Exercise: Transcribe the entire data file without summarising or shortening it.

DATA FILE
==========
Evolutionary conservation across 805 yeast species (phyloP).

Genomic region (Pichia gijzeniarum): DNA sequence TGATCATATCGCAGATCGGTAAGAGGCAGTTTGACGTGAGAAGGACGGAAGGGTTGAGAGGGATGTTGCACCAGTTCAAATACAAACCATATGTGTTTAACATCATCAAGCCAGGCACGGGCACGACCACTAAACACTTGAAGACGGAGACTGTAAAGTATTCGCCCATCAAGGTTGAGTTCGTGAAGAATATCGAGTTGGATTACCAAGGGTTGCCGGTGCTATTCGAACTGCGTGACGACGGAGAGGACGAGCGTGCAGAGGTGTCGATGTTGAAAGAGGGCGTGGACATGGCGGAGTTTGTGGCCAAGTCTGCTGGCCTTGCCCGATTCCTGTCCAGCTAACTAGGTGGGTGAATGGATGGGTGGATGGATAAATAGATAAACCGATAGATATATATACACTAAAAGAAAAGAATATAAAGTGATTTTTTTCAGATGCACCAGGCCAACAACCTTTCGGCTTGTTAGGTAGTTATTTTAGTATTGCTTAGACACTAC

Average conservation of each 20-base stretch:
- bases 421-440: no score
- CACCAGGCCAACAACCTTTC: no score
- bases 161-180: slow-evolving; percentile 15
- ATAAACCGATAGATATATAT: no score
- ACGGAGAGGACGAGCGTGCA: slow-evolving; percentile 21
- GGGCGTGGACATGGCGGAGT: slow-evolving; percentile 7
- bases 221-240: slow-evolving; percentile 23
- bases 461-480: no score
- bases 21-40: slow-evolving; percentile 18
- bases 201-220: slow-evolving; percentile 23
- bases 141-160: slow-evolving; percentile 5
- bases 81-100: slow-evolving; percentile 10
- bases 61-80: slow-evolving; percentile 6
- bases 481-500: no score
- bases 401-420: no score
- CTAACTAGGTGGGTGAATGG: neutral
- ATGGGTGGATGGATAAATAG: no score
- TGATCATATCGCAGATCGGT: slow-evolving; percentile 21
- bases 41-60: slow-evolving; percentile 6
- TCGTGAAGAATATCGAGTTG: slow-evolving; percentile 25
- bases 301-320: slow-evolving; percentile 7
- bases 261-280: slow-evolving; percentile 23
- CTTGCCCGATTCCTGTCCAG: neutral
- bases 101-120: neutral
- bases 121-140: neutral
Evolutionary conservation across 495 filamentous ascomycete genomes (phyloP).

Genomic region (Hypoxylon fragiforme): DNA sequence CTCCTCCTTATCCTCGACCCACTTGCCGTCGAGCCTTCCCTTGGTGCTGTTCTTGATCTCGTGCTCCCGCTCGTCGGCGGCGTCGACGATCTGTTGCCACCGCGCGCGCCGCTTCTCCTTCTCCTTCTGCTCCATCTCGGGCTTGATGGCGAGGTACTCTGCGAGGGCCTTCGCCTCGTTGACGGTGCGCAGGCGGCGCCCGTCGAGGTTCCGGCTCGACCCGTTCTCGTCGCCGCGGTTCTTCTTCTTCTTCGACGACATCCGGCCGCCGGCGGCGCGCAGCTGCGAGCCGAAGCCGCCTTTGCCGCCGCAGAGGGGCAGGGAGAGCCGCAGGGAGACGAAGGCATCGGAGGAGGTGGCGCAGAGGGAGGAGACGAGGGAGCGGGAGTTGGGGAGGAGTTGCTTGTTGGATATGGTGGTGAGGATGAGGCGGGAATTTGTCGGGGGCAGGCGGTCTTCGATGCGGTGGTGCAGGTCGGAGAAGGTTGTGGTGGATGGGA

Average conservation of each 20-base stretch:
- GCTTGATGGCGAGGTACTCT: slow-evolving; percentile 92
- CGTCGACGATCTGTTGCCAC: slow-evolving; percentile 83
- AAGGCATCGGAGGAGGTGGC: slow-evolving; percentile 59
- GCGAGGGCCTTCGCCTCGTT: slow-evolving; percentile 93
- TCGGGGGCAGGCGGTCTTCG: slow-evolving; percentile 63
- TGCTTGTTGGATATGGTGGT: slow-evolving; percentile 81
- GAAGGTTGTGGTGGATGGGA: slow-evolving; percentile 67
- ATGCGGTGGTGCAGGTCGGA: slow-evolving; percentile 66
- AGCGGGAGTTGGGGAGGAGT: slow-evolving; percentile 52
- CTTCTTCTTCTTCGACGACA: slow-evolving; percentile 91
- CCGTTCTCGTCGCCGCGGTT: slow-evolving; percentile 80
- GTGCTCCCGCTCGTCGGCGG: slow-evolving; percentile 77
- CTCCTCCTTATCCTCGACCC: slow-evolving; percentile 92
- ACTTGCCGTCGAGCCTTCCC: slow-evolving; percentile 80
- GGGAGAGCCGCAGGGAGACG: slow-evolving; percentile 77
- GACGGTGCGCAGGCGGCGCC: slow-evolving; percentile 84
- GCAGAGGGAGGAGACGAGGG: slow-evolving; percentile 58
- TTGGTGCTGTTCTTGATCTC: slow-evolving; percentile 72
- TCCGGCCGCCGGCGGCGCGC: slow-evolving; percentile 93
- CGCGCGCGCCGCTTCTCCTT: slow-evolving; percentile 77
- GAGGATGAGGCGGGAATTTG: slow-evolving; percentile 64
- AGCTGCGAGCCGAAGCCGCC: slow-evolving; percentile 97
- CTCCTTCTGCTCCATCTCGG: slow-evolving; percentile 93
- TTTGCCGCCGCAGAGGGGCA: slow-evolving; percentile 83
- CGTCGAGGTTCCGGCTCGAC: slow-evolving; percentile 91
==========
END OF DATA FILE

Evolutionary conservation across 805 yeast species (phyloP).

Genomic region (Pichia gijzeniarum): DNA sequence TGATCATATCGCAGATCGGTAAGAGGCAGTTTGACGTGAGAAGGACGGAAGGGTTGAGAGGGATGTTGCACCAGTTCAAATACAAACCATATGTGTTTAACATCATCAAGCCAGGCACGGGCACGACCACTAAACACTTGAAGACGGAGACTGTAAAGTATTCGCCCATCAAGGTTGAGTTCGTGAAGAATATCGAGTTGGATTACCAAGGGTTGCCGGTGCTATTCGAACTGCGTGACGACGGAGAGGACGAGCGTGCAGAGGTGTCGATGTTGAAAGAGGGCGTGGACATGGCGGAGTTTGTGGCCAAGTCTGCTGGCCTTGCCCGATTCCTGTCCAGCTAACTAGGTGGGTGAATGGATGGGTGGATGGATAAATAGATAAACCGATAGATATATATACACTAAAAGAAAAGAATATAAAGTGATTTTTTTCAGATGCACCAGGCCAACAACCTTTCGGCTTGTTAGGTAGTTATTTTAGTATTGCTTAGACACTAC

Average conservation of each 20-base stretch:
- bases 421-440: no score
- CACCAGGCCAACAACCTTTC: no score
- bases 161-180: slow-evolving; percentile 15
- ATAAACCGATAGATATATAT: no score
- ACGGAGAGGACGAGCGTGCA: slow-evolving; percentile 21
- GGGCGTGGACATGGCGGAGT: slow-evolving; percentile 7
- bases 221-240: slow-evolving; percentile 23
- bases 461-480: no score
- bases 21-40: slow-evolving; percentile 18
- bases 201-220: slow-evolving; percentile 23
- bases 141-160: slow-evolving; percentile 5
- bases 81-100: slow-evolving; percentile 10
- bases 61-80: slow-evolving; percentile 6
- bases 481-500: no score
- bases 401-420: no score
- CTAACTAGGTGGGTGAATGG: neutral
- ATGGGTGGATGGATAAATAG: no score
- TGATCATATCGCAGATCGGT: slow-evolving; percentile 21
- bases 41-60: slow-evolving; percentile 6
- TCGTGAAGAATATCGAGTTG: slow-evolving; percentile 25
- bases 301-320: slow-evolving; percentile 7
- bases 261-280: slow-evolving; percentile 23
- CTTGCCCGATTCCTGTCCAG: neutral
- bases 101-120: neutral
- bases 121-140: neutral
Evolutionary conservation across 495 filamentous ascomycete genomes (phyloP).

Genomic region (Hypoxylon fragiforme): DNA sequence CTCCTCCTTATCCTCGACCCACTTGCCGTCGAGCCTTCCCTTGGTGCTGTTCTTGATCTCGTGCTCCCGCTCGTCGGCGGCGTCGACGATCTGTTGCCACCGCGCGCGCCGCTTCTCCTTCTCCTTCTGCTCCATCTCGGGCTTGATGGCGAGGTACTCTGCGAGGGCCTTCGCCTCGTTGACGGTGCGCAGGCGGCGCCCGTCGAGGTTCCGGCTCGACCCGTTCTCGTCGCCGCGGTTCTTCTTCTTCTTCGACGACATCCGGCCGCCGGCGGCGCGCAGCTGCGAGCCGAAGCCGCCTTTGCCGCCGCAGAGGGGCAGGGAGAGCCGCAGGGAGACGAAGGCATCGGAGGAGGTGGCGCAGAGGGAGGAGACGAGGGAGCGGGAGTTGGGGAGGAGTTGCTTGTTGGATATGGTGGTGAGGATGAGGCGGGAATTTGTCGGGGGCAGGCGGTCTTCGATGCGGTGGTGCAGGTCGGAGAAGGTTGTGGTGGATGGGA

Average conservation of each 20-base stretch:
- GCTTGATGGCGAGGTACTCT: slow-evolving; percentile 92
- CGTCGACGATCTGTTGCCAC: slow-evolving; percentile 83
- AAGGCATCGGAGGAGGTGGC: slow-evolving; percentile 59
- GCGAGGGCCTTCGCCTCGTT: slow-evolving; percentile 93
- TCGGGGGCAGGCGGTCTTCG: slow-evolving; percentile 63
- TGCTTGTTGGATATGGTGGT: slow-evolving; percentile 81
- GAAGGTTGTGGTGGATGGGA: slow-evolving; percentile 67
- ATGCGGTGGTGCAGGTCGGA: slow-evolving; percentile 66
- AGCGGGAGTTGGGGAGGAGT: slow-evolving; percentile 52
- CTTCTTCTTCTTCGACGACA: slow-evolving; percentile 91
- CCGTTCTCGTCGCCGCGGTT: slow-evolving; percentile 80
- GTGCTCCCGCTCGTCGGCGG: slow-evolving; percentile 77
- CTCCTCCTTATCCTCGACCC: slow-evolving; percentile 92
- ACTTGCCGTCGAGCCTTCCC: slow-evolving; percentile 80
- GGGAGAGCCGCAGGGAGACG: slow-evolving; percentile 77
- GACGGTGCGCAGGCGGCGCC: slow-evolving; percentile 84
- GCAGAGGGAGGAGACGAGGG: slow-evolving; percentile 58
- TTGGTGCTGTTCTTGATCTC: slow-evolving; percentile 72
- TCCGGCCGCCGGCGGCGCGC: slow-evolving; percentile 93
- CGCGCGCGCCGCTTCTCCTT: slow-evolving; percentile 77
- GAGGATGAGGCGGGAATTTG: slow-evolving; percentile 64
- AGCTGCGAGCCGAAGCCGCC: slow-evolving; percentile 97
- CTCCTTCTGCTCCATCTCGG: slow-evolving; percentile 93
- TTTGCCGCCGCAGAGGGGCA: slow-evolving; percentile 83
- CGTCGAGGTTCCGGCTCGAC: slow-evolving; percentile 91